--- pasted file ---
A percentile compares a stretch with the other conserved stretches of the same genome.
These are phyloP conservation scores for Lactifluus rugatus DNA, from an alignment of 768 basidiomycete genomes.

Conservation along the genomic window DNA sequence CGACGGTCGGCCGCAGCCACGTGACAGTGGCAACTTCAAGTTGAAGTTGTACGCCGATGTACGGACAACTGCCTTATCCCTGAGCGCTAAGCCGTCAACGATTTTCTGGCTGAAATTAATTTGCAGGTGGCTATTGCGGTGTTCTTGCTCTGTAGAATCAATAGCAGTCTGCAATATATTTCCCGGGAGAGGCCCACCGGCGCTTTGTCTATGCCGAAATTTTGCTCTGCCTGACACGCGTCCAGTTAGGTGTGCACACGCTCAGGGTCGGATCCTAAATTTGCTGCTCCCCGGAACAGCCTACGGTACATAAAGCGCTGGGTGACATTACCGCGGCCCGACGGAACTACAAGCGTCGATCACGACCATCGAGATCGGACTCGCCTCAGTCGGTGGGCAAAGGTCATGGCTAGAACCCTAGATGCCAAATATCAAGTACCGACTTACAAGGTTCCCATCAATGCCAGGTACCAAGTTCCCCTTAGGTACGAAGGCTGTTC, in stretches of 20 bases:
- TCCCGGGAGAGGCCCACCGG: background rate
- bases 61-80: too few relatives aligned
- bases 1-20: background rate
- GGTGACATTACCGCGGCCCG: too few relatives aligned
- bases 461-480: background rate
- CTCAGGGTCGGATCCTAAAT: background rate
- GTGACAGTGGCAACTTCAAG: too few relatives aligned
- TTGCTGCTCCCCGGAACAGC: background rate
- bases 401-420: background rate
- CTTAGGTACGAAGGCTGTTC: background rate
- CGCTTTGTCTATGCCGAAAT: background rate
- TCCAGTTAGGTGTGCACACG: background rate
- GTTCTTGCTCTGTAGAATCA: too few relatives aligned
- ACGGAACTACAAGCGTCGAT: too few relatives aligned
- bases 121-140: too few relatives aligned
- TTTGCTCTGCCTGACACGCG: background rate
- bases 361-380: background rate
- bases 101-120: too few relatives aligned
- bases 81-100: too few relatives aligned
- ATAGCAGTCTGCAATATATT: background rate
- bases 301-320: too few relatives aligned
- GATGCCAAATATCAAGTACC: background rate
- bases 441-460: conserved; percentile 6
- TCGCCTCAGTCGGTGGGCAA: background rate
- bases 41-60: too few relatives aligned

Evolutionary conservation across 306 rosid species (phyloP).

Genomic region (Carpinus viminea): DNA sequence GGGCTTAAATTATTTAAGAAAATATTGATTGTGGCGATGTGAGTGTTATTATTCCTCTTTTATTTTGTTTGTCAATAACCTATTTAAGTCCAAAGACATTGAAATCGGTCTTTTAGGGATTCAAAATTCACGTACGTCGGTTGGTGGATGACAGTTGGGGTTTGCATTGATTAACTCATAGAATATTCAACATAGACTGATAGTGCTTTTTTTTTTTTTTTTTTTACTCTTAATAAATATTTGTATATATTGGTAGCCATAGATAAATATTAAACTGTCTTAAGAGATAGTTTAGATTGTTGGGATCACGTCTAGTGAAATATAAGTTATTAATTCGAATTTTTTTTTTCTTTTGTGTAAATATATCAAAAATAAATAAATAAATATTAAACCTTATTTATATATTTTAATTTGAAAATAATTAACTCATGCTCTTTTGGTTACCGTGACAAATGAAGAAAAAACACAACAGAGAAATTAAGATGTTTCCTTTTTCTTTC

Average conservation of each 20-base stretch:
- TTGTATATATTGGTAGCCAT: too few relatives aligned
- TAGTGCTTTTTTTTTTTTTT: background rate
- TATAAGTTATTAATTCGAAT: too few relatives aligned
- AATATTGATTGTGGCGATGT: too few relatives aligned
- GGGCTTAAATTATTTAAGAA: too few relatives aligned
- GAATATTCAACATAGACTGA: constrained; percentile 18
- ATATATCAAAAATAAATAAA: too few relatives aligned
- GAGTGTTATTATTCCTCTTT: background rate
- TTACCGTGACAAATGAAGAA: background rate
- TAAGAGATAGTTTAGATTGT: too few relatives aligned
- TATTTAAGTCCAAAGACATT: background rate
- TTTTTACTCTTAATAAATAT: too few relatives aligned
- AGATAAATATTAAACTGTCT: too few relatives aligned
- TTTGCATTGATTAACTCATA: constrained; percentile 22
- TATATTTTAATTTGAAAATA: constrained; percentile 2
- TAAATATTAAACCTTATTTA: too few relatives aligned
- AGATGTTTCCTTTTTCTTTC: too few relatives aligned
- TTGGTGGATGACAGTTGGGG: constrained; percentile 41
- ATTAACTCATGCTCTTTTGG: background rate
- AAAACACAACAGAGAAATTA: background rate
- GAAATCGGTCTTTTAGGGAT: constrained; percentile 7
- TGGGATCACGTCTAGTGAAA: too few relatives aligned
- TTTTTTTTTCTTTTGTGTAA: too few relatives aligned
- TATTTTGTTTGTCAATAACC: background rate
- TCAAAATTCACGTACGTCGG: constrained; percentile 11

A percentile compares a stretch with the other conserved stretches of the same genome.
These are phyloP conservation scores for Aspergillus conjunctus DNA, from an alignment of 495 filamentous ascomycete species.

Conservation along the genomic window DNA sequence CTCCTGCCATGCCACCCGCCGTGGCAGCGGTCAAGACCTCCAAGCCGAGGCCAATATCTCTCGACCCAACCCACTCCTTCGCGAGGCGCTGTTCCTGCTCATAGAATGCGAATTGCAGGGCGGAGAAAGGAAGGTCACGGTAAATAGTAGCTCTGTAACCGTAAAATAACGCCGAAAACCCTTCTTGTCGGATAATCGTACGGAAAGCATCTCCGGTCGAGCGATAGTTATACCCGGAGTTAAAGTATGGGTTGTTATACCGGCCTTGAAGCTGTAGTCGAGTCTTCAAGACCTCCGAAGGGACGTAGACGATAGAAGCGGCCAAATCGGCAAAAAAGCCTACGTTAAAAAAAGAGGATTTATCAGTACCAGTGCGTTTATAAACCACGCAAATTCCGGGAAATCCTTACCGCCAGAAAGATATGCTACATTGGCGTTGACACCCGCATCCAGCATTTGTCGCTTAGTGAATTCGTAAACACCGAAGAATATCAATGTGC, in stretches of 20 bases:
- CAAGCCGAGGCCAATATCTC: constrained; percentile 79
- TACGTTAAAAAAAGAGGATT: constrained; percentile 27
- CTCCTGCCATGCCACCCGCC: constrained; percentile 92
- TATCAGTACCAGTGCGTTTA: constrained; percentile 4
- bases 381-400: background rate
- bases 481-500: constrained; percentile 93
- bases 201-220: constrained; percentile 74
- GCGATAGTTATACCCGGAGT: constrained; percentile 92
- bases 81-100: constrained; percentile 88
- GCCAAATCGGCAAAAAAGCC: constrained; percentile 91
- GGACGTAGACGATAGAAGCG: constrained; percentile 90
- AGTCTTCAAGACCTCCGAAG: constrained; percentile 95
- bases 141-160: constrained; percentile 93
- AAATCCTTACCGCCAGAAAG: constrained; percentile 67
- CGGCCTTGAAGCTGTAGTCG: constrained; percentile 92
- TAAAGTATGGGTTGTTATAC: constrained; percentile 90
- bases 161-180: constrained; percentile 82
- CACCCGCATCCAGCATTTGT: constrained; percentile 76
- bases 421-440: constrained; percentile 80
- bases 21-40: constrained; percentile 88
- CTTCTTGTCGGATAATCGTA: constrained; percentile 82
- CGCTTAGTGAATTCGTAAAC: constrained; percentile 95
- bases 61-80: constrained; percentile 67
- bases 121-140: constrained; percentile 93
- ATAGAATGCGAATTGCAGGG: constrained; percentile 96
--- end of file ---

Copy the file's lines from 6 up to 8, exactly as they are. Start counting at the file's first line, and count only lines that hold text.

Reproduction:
- bases 1-20: background rate
- GGTGACATTACCGCGGCCCG: too few relatives aligned
- bases 461-480: background rate